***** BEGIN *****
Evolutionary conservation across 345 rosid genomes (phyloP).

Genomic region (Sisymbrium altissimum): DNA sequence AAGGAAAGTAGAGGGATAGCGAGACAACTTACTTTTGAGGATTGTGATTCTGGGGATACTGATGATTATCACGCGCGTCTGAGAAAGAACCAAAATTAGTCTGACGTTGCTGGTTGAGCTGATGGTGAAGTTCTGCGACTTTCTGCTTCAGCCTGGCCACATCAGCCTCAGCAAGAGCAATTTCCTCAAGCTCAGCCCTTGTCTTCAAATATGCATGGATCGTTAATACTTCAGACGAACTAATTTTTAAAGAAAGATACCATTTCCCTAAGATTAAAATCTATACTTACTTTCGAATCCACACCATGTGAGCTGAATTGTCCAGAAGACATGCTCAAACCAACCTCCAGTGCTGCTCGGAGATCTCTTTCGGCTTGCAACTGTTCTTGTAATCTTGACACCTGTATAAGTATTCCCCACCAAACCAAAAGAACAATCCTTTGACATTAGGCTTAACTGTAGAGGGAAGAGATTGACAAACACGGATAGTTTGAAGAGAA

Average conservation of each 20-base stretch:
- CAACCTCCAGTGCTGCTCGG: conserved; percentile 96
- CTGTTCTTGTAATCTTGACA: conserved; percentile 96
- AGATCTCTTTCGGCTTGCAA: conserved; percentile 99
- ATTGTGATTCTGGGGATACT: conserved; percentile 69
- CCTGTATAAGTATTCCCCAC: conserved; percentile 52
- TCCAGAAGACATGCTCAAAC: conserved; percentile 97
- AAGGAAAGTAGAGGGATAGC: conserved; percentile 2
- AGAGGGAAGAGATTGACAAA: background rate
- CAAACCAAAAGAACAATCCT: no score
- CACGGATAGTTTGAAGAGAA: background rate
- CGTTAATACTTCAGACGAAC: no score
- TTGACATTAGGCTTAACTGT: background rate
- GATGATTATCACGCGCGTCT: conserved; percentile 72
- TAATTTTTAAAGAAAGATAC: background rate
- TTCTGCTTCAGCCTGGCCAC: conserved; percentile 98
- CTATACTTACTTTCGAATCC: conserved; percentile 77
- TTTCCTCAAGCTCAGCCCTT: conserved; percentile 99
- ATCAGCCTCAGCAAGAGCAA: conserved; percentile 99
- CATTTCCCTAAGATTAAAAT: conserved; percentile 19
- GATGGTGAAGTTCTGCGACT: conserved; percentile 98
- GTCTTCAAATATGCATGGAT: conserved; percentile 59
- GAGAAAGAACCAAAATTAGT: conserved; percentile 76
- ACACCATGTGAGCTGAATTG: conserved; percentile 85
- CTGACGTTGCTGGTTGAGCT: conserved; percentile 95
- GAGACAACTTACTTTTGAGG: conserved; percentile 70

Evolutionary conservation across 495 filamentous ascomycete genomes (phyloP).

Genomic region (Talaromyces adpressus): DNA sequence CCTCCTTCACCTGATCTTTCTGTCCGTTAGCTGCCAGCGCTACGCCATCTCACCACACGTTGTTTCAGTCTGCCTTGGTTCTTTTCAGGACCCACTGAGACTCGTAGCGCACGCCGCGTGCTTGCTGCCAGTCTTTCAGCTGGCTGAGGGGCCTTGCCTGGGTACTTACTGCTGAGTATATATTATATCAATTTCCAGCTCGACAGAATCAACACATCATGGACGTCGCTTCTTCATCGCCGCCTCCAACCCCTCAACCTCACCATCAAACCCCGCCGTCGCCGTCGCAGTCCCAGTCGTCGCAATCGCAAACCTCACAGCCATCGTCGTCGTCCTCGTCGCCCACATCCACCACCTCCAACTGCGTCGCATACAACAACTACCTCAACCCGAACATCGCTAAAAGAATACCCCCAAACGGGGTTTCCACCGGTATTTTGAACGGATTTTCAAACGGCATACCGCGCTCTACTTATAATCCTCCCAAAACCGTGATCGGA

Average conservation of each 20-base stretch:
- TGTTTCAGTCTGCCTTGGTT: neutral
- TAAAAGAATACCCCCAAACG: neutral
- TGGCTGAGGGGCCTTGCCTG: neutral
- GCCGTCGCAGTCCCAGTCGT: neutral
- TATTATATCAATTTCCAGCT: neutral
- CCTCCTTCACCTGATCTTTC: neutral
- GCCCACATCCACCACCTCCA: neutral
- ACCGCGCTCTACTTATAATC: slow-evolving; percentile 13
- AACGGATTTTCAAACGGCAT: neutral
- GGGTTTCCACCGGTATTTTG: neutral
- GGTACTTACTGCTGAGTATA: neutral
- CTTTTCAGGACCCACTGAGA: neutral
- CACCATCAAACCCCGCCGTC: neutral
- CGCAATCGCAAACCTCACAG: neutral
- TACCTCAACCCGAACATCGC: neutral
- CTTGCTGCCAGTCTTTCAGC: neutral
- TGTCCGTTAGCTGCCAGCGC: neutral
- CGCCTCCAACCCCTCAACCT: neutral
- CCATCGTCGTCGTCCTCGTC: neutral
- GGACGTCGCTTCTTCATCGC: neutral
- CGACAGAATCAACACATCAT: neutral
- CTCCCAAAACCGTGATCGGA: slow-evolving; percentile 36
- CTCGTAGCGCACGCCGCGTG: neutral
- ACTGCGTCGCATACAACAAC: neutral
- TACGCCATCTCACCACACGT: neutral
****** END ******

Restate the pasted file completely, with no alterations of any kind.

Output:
Evolutionary conservation across 345 rosid genomes (phyloP).

Genomic region (Sisymbrium altissimum): DNA sequence AAGGAAAGTAGAGGGATAGCGAGACAACTTACTTTTGAGGATTGTGATTCTGGGGATACTGATGATTATCACGCGCGTCTGAGAAAGAACCAAAATTAGTCTGACGTTGCTGGTTGAGCTGATGGTGAAGTTCTGCGACTTTCTGCTTCAGCCTGGCCACATCAGCCTCAGCAAGAGCAATTTCCTCAAGCTCAGCCCTTGTCTTCAAATATGCATGGATCGTTAATACTTCAGACGAACTAATTTTTAAAGAAAGATACCATTTCCCTAAGATTAAAATCTATACTTACTTTCGAATCCACACCATGTGAGCTGAATTGTCCAGAAGACATGCTCAAACCAACCTCCAGTGCTGCTCGGAGATCTCTTTCGGCTTGCAACTGTTCTTGTAATCTTGACACCTGTATAAGTATTCCCCACCAAACCAAAAGAACAATCCTTTGACATTAGGCTTAACTGTAGAGGGAAGAGATTGACAAACACGGATAGTTTGAAGAGAA

Average conservation of each 20-base stretch:
- CAACCTCCAGTGCTGCTCGG: conserved; percentile 96
- CTGTTCTTGTAATCTTGACA: conserved; percentile 96
- AGATCTCTTTCGGCTTGCAA: conserved; percentile 99
- ATTGTGATTCTGGGGATACT: conserved; percentile 69
- CCTGTATAAGTATTCCCCAC: conserved; percentile 52
- TCCAGAAGACATGCTCAAAC: conserved; percentile 97
- AAGGAAAGTAGAGGGATAGC: conserved; percentile 2
- AGAGGGAAGAGATTGACAAA: background rate
- CAAACCAAAAGAACAATCCT: no score
- CACGGATAGTTTGAAGAGAA: background rate
- CGTTAATACTTCAGACGAAC: no score
- TTGACATTAGGCTTAACTGT: background rate
- GATGATTATCACGCGCGTCT: conserved; percentile 72
- TAATTTTTAAAGAAAGATAC: background rate
- TTCTGCTTCAGCCTGGCCAC: conserved; percentile 98
- CTATACTTACTTTCGAATCC: conserved; percentile 77
- TTTCCTCAAGCTCAGCCCTT: conserved; percentile 99
- ATCAGCCTCAGCAAGAGCAA: conserved; percentile 99
- CATTTCCCTAAGATTAAAAT: conserved; percentile 19
- GATGGTGAAGTTCTGCGACT: conserved; percentile 98
- GTCTTCAAATATGCATGGAT: conserved; percentile 59
- GAGAAAGAACCAAAATTAGT: conserved; percentile 76
- ACACCATGTGAGCTGAATTG: conserved; percentile 85
- CTGACGTTGCTGGTTGAGCT: conserved; percentile 95
- GAGACAACTTACTTTTGAGG: conserved; percentile 70

Evolutionary conservation across 495 filamentous ascomycete genomes (phyloP).

Genomic region (Talaromyces adpressus): DNA sequence CCTCCTTCACCTGATCTTTCTGTCCGTTAGCTGCCAGCGCTACGCCATCTCACCACACGTTGTTTCAGTCTGCCTTGGTTCTTTTCAGGACCCACTGAGACTCGTAGCGCACGCCGCGTGCTTGCTGCCAGTCTTTCAGCTGGCTGAGGGGCCTTGCCTGGGTACTTACTGCTGAGTATATATTATATCAATTTCCAGCTCGACAGAATCAACACATCATGGACGTCGCTTCTTCATCGCCGCCTCCAACCCCTCAACCTCACCATCAAACCCCGCCGTCGCCGTCGCAGTCCCAGTCGTCGCAATCGCAAACCTCACAGCCATCGTCGTCGTCCTCGTCGCCCACATCCACCACCTCCAACTGCGTCGCATACAACAACTACCTCAACCCGAACATCGCTAAAAGAATACCCCCAAACGGGGTTTCCACCGGTATTTTGAACGGATTTTCAAACGGCATACCGCGCTCTACTTATAATCCTCCCAAAACCGTGATCGGA

Average conservation of each 20-base stretch:
- TGTTTCAGTCTGCCTTGGTT: neutral
- TAAAAGAATACCCCCAAACG: neutral
- TGGCTGAGGGGCCTTGCCTG: neutral
- GCCGTCGCAGTCCCAGTCGT: neutral
- TATTATATCAATTTCCAGCT: neutral
- CCTCCTTCACCTGATCTTTC: neutral
- GCCCACATCCACCACCTCCA: neutral
- ACCGCGCTCTACTTATAATC: slow-evolving; percentile 13
- AACGGATTTTCAAACGGCAT: neutral
- GGGTTTCCACCGGTATTTTG: neutral
- GGTACTTACTGCTGAGTATA: neutral
- CTTTTCAGGACCCACTGAGA: neutral
- CACCATCAAACCCCGCCGTC: neutral
- CGCAATCGCAAACCTCACAG: neutral
- TACCTCAACCCGAACATCGC: neutral
- CTTGCTGCCAGTCTTTCAGC: neutral
- TGTCCGTTAGCTGCCAGCGC: neutral
- CGCCTCCAACCCCTCAACCT: neutral
- CCATCGTCGTCGTCCTCGTC: neutral
- GGACGTCGCTTCTTCATCGC: neutral
- CGACAGAATCAACACATCAT: neutral
- CTCCCAAAACCGTGATCGGA: slow-evolving; percentile 36
- CTCGTAGCGCACGCCGCGTG: neutral
- ACTGCGTCGCATACAACAAC: neutral
- TACGCCATCTCACCACACGT: neutral